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PLoS One. 2013 Sep 17;8(9):e73441. doi: 10.1371/journal.pone.0073441. eCollection 2013.

Tracing carbon sources through aquatic and terrestrial food webs using amino acid stable isotope fingerprinting.

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Leibniz-Laboratory for Radiometric Dating and Stable Isotope Research, Christian-Albrechts Universität zu Kiel, Kiel, Germany ; Biogeodynamics and Biodiversity Group, Centre for Advanced Studies of Blanes, Spanish Research Council (CEAB-CSIC), Blanes, Catalonia, Spain.

Erratum in

  • PLoS One. 2014;9(1). doi:10.1371/annotation/2f7a422e-13a9-4491-ae81-4fd215149654.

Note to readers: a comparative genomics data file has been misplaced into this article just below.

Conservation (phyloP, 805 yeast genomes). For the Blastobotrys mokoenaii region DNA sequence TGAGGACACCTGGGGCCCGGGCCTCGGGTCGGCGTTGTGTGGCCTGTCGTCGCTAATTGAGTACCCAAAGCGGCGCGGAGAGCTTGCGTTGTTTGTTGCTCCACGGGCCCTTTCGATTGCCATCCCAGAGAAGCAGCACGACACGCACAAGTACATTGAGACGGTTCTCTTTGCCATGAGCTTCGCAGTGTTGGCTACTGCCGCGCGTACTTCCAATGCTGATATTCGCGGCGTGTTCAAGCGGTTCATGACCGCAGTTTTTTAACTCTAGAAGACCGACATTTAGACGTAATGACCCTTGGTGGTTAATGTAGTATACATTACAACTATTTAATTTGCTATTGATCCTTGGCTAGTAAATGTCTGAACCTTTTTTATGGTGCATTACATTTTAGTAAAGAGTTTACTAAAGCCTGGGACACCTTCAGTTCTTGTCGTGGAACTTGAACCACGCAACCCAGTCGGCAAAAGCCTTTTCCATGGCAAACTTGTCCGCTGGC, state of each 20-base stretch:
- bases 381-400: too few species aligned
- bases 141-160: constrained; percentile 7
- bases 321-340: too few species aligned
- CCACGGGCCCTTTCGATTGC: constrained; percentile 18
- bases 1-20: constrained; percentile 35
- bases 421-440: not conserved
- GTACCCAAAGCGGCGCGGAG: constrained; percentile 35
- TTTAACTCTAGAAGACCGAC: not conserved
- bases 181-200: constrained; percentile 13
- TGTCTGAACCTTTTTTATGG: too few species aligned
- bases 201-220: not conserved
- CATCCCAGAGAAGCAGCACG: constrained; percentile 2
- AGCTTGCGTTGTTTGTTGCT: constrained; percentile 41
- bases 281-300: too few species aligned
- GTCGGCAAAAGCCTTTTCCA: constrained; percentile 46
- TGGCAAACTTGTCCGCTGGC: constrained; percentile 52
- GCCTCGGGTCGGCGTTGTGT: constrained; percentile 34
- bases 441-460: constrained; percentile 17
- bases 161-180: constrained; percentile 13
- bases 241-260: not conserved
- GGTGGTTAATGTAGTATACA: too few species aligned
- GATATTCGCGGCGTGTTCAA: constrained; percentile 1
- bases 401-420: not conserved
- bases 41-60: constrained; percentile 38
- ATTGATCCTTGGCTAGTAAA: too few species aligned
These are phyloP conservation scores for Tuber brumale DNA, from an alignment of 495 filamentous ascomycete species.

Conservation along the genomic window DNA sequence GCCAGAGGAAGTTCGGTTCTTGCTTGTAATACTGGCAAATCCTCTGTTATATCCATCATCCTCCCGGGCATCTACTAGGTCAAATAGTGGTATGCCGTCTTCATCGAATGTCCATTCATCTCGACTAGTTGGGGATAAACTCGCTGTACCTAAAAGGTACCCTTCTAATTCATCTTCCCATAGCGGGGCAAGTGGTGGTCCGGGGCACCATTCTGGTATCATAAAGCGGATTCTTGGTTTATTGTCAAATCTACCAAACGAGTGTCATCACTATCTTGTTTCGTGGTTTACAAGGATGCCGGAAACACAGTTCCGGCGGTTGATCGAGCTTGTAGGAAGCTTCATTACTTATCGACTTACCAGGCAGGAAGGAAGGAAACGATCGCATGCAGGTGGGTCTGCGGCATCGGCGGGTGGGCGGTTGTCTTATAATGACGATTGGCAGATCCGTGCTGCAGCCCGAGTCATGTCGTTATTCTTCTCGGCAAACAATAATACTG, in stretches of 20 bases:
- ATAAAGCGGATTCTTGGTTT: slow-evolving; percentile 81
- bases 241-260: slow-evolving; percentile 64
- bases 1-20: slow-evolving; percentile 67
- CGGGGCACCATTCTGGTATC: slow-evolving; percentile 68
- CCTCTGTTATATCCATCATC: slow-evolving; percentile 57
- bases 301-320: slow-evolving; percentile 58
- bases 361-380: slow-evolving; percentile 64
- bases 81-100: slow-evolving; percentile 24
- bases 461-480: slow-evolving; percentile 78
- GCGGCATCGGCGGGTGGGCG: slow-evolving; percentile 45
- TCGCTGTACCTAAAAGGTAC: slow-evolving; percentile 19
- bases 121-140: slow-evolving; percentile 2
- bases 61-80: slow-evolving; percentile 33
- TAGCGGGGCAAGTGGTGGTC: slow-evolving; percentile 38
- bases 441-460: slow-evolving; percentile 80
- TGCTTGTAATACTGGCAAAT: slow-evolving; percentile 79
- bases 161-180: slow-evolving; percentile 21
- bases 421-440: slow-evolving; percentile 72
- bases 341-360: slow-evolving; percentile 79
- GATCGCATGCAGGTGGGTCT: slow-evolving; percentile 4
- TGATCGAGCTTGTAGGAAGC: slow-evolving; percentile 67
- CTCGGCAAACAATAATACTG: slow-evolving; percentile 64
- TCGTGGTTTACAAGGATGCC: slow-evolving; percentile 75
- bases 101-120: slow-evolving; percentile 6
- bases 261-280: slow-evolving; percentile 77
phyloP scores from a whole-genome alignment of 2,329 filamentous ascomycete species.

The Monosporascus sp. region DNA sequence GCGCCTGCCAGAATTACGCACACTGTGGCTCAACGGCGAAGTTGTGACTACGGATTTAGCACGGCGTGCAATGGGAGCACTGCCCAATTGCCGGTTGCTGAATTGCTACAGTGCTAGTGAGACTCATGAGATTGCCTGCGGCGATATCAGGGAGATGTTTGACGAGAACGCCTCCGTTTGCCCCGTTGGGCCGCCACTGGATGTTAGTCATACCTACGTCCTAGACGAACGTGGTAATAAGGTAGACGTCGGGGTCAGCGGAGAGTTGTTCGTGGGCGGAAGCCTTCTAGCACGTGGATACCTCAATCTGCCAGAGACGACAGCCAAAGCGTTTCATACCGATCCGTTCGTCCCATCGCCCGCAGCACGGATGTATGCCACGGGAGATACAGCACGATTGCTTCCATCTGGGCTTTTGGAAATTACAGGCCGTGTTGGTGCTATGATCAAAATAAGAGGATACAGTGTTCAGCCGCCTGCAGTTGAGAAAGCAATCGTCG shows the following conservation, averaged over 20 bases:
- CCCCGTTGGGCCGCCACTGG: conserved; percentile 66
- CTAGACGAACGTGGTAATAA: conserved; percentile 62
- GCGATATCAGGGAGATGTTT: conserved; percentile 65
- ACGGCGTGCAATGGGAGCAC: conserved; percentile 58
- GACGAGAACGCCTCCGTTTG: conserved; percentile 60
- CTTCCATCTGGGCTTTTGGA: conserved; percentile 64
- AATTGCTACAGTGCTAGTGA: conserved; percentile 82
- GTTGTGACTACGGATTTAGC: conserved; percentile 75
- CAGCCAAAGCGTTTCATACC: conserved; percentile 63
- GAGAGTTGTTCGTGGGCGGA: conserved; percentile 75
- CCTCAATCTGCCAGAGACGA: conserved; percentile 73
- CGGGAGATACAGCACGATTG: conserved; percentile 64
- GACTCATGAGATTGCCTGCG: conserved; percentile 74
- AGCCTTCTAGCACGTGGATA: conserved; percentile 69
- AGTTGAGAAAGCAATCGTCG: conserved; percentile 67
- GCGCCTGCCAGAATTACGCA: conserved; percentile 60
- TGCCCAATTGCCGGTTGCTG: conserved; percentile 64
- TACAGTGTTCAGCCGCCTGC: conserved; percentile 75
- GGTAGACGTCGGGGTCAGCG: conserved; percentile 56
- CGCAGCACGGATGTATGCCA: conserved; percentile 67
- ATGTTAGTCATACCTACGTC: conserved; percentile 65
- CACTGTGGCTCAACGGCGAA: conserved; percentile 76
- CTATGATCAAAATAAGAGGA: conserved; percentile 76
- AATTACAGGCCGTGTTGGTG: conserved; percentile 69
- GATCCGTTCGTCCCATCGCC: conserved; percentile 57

Tracing the origin of nutrients is a fundamental goal of food web research but methodological issues associated with current research techniques such as using stable isotope ratios of bulk tissue can lead to confounding results. We investigated whether naturally occurring δ(13)C patterns among amino acids (δ(13)CAA) could distinguish between multiple aquatic and terrestrial primary production sources. We found that δ(13)CAA patterns in contrast to bulk δ(13)C values distinguished between carbon derived from algae, seagrass, terrestrial plants, bacteria and fungi. Furthermore, we showed for two aquatic producers that their δ(13)CAA patterns were largely unaffected by different environmental conditions despite substantial shifts in bulk δ(13)C values. The potential of assessing the major carbon sources at the base of the food web was demonstrated for freshwater, pelagic, and estuarine consumers; consumer δ(13)C patterns of essential amino acids largely matched those of the dominant primary producers in each system. Since amino acids make up about half of organismal carbon, source diagnostic isotope fingerprints can be used as a new complementary approach to overcome some of the limitations of variable source bulk isotope values commonly encountered in estuarine areas and other complex environments with mixed aquatic and terrestrial inputs.

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